CARLINE, (Annie) Hilda

1889 - 1950

Hilda Carline

As Annie Hilda Carline, she was born at Fulham, London on 20 November 1889 daughter of artist George Francis Carline (1855-1920) and Annie Smith, an adopted daughter of John Smith. In 1901, an 11 year old living at Brook End, Repton, Burton-upon-Water, Staffordshire with her parents, 45 year old John and 38 year old Annie, with four sibling brothers, George Reginald 16, Roland Francis 14, Sydney William 12 and Richard Cotton 5, both Richard and Sydney became artists. In 1911, the family were living at 3 Park Crescent, St Giles, Oxford and they later lived in Switzerland; Derbyshire before returning to Oxford. Together with brothers Sydney (1886-1929) and Richard, she studied art under the Post-Impressionist Percyval Tudor-Hart (1873-1954) and Hilda did farm work for the Women's Land Army near Wangford, Suffolk 1916-1918 then studied at the Slade School of Art under Henry Tonks(1862-1937). She had a promising early start with her works being shown at the London Group, Royal Academy and New English Art Club. In 1919 she met Stanley Spencer (1891-1959) and Spencer accompanied the Carlene family on their travels, including their Suffolk trips, and Spencer and Hilda Carline often painted landscapes side-by-side, making similar works. They married at Wangford, Suffolk on 23 February 1925 and lived in the Vale of Heath Hotel, near Hampstead Heath but in 1927 they moved to Burghclere, Hampshire, they had two daughters, Mary Shirin (born 1925) and Unity (born 1930), both born at Hampstead. Carline and Spencer were incompatible, she being a Christian Scientist and Stanley a pantheist and they divorced in May 1937, and Spencer married lesbian Patricia Preece the following week but the marriage was not consummated and Preece returned to her previous lover Dorothy Hepworth. Before and during her marriage Carlene and Spencer made frequent visits to Suffolk, painting on the coast around Wangford and Carlene's brothers Richard and Sydney frequently staying with them and both Richard and Carlene exhibited with the Sole Bay Group [q.v.]. From 1937 Carline and the girls lived with family members, then there was a decline in Carline's mental health. In 1932 Carline made only two paintings, which journalist John Henshall attributed to depression and in 1942 she had a nervous breakdown and was in a mental hospital for eight months, during which time she was visited every Sunday by Spencer, who, after their divorce, had continued to be 'obsessed' with her and that increased after her breakdown. In 1947 she was diagnosed with breast cancer and had a mastectomy and she died at Royal Free Hospital, Hampstead on 1 November 1950. Spencer continued to be inspired by Carline after her death, continuing his stream of works from his memory and writing letters to her until his death.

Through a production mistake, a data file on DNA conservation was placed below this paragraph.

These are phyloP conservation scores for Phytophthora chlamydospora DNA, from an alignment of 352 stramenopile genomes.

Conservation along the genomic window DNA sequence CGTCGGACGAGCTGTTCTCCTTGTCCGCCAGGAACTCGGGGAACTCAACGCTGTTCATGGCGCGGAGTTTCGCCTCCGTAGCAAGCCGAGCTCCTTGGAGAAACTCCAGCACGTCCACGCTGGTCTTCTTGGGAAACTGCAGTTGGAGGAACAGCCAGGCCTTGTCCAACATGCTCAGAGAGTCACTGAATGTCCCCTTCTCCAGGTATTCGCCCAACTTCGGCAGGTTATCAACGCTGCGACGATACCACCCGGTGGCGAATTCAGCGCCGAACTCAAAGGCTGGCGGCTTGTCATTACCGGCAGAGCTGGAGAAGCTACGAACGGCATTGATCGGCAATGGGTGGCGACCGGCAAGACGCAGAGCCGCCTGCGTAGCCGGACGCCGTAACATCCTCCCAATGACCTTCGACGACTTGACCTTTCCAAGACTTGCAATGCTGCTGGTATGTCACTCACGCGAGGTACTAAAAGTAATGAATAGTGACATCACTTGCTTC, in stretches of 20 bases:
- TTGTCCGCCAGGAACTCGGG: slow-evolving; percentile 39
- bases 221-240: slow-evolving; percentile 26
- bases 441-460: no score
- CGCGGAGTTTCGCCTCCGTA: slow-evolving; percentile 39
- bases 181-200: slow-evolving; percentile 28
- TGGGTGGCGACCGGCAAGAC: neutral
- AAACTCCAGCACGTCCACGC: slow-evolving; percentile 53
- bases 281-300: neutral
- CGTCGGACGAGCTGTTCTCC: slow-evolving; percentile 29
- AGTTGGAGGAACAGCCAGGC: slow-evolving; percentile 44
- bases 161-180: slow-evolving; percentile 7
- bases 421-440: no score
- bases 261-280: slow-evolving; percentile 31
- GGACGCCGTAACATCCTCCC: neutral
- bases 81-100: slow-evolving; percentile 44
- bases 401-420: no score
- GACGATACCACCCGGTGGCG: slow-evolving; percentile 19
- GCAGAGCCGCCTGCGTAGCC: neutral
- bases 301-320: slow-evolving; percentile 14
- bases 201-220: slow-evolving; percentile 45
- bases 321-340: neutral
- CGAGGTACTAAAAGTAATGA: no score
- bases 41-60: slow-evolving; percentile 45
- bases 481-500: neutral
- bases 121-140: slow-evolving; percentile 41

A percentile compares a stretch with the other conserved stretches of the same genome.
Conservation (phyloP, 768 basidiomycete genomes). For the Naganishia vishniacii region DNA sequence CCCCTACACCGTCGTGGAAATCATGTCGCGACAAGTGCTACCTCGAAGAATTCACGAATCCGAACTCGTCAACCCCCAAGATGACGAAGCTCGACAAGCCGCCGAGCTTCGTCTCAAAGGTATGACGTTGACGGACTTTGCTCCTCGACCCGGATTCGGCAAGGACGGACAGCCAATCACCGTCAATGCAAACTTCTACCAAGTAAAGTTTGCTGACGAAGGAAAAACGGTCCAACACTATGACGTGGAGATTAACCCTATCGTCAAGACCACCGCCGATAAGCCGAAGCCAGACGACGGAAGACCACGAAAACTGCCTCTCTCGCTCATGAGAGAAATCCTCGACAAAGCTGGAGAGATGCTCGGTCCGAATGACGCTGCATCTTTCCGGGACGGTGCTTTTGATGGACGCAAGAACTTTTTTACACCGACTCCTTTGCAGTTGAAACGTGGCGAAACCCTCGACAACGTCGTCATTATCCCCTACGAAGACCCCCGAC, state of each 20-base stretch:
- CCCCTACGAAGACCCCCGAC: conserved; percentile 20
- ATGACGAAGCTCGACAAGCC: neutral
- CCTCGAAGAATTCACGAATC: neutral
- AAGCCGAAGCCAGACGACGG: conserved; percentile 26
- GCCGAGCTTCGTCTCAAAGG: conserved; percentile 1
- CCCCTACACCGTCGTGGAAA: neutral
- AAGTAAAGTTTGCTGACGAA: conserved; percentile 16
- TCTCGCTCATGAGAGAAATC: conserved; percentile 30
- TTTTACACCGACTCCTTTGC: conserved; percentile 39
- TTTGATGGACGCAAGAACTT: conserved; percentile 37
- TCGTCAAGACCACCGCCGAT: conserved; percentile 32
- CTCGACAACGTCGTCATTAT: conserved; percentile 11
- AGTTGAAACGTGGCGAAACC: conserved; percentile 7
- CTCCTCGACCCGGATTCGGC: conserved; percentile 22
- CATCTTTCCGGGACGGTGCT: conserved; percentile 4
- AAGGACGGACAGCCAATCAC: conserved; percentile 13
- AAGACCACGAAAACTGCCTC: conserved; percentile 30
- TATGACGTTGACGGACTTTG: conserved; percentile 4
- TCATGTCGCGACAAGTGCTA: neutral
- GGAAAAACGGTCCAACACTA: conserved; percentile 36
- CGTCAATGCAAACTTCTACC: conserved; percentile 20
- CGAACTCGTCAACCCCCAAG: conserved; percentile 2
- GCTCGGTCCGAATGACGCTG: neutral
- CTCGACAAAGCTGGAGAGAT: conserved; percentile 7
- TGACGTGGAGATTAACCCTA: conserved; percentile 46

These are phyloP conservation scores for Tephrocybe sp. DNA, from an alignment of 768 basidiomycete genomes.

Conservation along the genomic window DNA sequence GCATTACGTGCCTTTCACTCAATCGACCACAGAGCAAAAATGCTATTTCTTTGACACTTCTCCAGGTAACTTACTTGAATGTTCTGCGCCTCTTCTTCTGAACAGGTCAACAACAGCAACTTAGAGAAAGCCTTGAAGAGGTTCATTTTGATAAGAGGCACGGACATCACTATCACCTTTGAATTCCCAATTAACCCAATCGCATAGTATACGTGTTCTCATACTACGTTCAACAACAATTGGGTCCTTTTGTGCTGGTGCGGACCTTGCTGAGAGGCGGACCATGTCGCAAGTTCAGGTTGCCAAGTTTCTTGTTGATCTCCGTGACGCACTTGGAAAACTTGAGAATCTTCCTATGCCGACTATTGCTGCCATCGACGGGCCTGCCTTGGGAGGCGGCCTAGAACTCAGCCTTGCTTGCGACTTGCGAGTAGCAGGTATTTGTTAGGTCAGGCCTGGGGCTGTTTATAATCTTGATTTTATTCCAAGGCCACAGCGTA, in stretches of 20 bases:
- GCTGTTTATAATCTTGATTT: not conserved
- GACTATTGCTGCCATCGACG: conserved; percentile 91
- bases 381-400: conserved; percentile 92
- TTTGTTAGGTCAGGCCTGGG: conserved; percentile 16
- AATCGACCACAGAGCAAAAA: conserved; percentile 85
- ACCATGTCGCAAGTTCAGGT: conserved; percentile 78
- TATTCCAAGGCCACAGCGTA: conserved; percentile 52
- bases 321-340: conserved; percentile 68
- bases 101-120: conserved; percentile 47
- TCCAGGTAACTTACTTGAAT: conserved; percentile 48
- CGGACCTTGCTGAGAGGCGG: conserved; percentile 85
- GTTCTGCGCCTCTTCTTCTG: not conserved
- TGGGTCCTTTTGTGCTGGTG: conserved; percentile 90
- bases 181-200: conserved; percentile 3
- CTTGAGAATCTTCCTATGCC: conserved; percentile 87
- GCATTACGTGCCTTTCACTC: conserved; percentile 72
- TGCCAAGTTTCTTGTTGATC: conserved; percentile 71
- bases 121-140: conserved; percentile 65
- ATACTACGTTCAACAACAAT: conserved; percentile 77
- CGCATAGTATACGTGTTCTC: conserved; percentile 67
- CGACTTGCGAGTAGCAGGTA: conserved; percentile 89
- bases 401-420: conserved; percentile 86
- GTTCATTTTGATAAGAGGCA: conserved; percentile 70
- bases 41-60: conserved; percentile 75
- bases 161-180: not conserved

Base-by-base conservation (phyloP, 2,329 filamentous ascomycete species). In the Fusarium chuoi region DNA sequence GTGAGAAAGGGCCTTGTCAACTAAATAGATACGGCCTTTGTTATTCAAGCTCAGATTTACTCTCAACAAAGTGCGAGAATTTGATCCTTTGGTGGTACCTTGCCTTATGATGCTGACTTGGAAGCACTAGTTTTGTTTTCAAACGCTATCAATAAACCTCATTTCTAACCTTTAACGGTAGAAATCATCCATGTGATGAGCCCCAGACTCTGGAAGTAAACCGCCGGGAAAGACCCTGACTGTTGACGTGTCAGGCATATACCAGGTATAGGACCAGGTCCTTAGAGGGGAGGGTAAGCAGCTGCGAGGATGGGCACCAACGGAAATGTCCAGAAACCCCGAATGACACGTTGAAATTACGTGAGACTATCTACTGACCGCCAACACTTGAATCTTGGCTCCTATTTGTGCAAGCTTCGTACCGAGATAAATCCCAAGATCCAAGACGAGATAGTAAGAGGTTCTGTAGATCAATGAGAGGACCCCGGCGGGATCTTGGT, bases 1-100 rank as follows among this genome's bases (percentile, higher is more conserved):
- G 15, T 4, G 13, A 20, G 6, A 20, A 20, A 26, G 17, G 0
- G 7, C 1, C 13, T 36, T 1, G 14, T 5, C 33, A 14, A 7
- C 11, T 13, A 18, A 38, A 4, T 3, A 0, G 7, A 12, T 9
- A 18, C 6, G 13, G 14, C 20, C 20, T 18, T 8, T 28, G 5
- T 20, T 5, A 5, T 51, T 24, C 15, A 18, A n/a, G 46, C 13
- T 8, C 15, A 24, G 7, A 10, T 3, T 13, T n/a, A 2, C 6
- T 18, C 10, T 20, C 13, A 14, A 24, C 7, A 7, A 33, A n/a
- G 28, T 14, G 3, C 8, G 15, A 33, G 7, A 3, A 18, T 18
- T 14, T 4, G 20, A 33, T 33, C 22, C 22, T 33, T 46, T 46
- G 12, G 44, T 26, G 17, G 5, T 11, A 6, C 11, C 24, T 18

Works by This Painter